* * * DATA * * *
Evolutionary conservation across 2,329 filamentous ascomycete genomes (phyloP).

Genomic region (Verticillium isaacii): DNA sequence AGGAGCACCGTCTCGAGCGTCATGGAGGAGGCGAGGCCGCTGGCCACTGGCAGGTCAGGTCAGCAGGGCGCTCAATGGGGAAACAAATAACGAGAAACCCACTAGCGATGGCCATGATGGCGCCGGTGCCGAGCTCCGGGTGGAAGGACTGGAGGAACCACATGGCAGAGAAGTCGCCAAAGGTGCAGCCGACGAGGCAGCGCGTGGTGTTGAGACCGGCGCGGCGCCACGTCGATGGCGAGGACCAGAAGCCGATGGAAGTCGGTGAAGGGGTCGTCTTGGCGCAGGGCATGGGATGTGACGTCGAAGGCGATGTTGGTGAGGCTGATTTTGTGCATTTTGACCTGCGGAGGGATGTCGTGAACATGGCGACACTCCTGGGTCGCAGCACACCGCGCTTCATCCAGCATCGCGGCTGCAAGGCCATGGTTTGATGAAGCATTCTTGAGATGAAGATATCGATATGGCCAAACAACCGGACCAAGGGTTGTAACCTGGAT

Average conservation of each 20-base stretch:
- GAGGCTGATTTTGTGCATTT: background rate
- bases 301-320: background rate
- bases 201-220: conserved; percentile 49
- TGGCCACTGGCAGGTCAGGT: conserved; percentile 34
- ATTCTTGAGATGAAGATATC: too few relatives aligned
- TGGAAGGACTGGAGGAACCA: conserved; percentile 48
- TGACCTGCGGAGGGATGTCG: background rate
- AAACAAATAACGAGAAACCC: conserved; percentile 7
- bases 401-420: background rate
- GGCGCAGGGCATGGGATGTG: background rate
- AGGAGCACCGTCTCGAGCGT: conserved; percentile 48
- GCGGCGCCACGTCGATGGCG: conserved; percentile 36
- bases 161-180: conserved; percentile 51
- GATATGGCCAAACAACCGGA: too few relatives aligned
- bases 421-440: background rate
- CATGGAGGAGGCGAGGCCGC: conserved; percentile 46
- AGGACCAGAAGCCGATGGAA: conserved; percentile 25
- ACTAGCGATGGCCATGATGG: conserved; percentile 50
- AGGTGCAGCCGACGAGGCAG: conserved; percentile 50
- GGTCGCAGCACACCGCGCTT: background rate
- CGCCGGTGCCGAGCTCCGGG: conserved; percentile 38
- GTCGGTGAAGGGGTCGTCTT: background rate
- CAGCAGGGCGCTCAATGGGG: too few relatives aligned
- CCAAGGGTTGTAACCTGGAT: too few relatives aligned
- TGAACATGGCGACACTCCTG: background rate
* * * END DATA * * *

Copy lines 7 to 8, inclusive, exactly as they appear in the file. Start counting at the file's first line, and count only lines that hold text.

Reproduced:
- TGGCCACTGGCAGGTCAGGT: conserved; percentile 34
- ATTCTTGAGATGAAGATATC: too few relatives aligned